Let's jump straight to it. Look at the beginning of the second paragraph (2) – Adam says "I've pushed internally to get you a special 15% discount." What a guy. I've never even met Adam, but of all his potential customers to have abandoned the checkout, I'm the one he's putting his neck on the line for.

In the same paragraph, Adam tells me the offer is only valid for 24 hours but "fingers crossed" I'll have time to buy them. This might seem kind of patronising to some.

The subject line also says "15% off just for Ben" (1) – again that feels disingenuous.

At the end of the email is a curious bit of marketing gone wrong. The perfect example of jarring automation. Adam declares "The feet of Ben will love them..". How strange to refer to me in the third person. It's a classic example of a situation where personalising for the sake of it doesn't add anything to the email.

mahabis email

Conclusion

When faced with the stats behind these kind of campaigns, I imagine I may have to eat my words. Mahabis must be able to demonstrate an increase in sales off the back of these emails.

But can every impact of these emails be measured in the short term? Put a different way, are these tactics harmless?

I would say perhaps so, but I would also ask whether Amazon would do something like this? I tend to think not.

In Europe, the GDPR has recently got marketers talking about the benefits of transparency. In the world of branding, authenticity it the word du jour. With these abandonment emails, I feel like Mahabis is being artistic with the truth and inauthentic. Is that a brand I can warm to? Not yet.

More on cart abandonment:

Ben Davis

Published 14 December, 2017 by Ben Davis @ Econsultancy

Ben Davis is Editor at Econsultancy. He lives in Manchester, England. You can contact him at ben.davis@econsultancy.com, follow at @herrhuld or connect via LinkedIn.

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Comments (4)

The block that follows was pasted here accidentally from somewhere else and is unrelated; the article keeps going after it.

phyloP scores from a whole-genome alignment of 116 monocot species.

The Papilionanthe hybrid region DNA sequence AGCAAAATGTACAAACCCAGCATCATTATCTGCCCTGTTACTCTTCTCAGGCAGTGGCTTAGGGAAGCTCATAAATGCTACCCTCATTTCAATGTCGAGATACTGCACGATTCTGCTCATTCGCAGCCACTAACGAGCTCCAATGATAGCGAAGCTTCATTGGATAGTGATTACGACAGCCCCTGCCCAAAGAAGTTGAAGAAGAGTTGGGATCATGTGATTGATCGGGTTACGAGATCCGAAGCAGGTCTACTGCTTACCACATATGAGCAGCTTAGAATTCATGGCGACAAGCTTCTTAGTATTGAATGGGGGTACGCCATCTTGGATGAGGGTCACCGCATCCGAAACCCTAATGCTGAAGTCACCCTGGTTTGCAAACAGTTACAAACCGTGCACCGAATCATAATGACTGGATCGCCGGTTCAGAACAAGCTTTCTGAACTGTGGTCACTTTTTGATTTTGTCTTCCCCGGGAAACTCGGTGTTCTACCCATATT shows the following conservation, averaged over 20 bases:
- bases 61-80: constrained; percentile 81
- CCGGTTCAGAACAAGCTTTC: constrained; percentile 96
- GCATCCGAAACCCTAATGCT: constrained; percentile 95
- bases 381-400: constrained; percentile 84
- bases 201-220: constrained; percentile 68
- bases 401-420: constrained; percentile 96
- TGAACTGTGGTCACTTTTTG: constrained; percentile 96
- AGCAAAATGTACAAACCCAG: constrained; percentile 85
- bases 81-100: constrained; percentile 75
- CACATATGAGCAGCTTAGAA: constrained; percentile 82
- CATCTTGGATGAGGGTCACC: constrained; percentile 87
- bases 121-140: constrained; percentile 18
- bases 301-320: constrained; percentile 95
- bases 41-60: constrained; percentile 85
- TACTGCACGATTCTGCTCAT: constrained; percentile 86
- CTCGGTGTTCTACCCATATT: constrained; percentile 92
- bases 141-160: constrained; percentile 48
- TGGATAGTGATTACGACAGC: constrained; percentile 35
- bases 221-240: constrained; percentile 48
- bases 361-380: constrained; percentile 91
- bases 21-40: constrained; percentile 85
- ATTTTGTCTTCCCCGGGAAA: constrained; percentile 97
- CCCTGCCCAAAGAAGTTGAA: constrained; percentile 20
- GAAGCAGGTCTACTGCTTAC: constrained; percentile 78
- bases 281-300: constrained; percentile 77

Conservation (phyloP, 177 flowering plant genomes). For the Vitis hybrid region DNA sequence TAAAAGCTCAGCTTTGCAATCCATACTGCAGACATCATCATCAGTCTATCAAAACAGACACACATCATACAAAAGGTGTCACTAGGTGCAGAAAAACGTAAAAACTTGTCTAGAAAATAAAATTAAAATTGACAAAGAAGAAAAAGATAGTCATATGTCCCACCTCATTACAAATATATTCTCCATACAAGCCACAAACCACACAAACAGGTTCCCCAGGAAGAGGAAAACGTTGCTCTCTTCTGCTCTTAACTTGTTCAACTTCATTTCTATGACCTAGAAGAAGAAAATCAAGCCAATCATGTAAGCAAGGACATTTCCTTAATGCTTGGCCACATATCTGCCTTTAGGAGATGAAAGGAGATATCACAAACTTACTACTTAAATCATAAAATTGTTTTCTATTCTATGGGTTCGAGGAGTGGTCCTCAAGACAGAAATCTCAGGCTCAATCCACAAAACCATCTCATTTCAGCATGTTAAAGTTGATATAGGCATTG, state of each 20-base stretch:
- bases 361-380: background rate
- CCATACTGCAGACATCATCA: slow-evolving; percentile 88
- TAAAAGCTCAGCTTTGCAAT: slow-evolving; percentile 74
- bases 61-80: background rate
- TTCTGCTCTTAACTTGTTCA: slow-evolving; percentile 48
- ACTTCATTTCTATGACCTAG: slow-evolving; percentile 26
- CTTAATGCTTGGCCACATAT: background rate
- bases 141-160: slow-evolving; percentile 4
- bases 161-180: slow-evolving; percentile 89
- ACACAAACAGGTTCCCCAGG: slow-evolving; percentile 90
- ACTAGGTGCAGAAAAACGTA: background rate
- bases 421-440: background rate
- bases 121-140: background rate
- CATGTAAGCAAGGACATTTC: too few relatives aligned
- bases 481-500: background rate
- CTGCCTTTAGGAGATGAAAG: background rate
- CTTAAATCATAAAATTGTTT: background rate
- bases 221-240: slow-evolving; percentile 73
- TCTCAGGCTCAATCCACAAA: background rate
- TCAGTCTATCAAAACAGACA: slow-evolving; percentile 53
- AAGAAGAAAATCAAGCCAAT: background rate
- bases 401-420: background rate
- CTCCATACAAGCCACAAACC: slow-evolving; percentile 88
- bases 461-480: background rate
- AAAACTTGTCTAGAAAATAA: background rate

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Graham Charlton, Editor-in-Chief at SaleCycle

Hi Ben,

It does seem pretty clumsy to me. Like they've tried too many different ways to personalise the email. I can't see how the weather forecast helps.

Personalisation is a great way to make these emails more relevant, but it's about more than just using the customer's name .

Also, as you say, some product reviews and maybe hooks like free and next day delivery could well be more effective.

6 months ago

Pete Austin

Pete Austin, Founder and Author at Fresh Relevance

LOL. That's what they call #tryhard. Here are some better examples. Mix appropriate personalization with a pinch of social proof and you'll do fine.
https://www.freshrelevance.com/resources/10-amazing-abandoned-cart-and-browse-emails-and-what-you-can-learn

6 months ago

Philip Storey

Philip Storey, Founder & Principal Consultant at Enchant Agency

I think this is a case of a bad strategy - there's no doubt there... But most of their prospects probably won't even notice that. And then the brand, Mahabis are also blinded by the results - they're probably attributing a lot of revenue to this campaign, so why change it? It's not the right way to look at it, but this is almost certainly the problem.

Then secondly, this is a classic case of "use all the tools we bought". I'm talking about the weather and location. Just because you have data or a snazzy tool, doesn't mean you should use it, of course.

I wonder if they did a split-test on that final email offering no discount versus 5%, 10%, 15%... I'd actually be surprised if there was much of a difference in performance.

6 months ago

Ana Jenkins

Ana Jenkins, Content Producer at Investec

Absolutely love 'the feet of Ben' - epic! And yet another misinformation: it turns out the 15% discount code they sent you (AC2KD463T) is still valid! And open to anyone. Though I doubt anyone who reads this will be using it...

6 months ago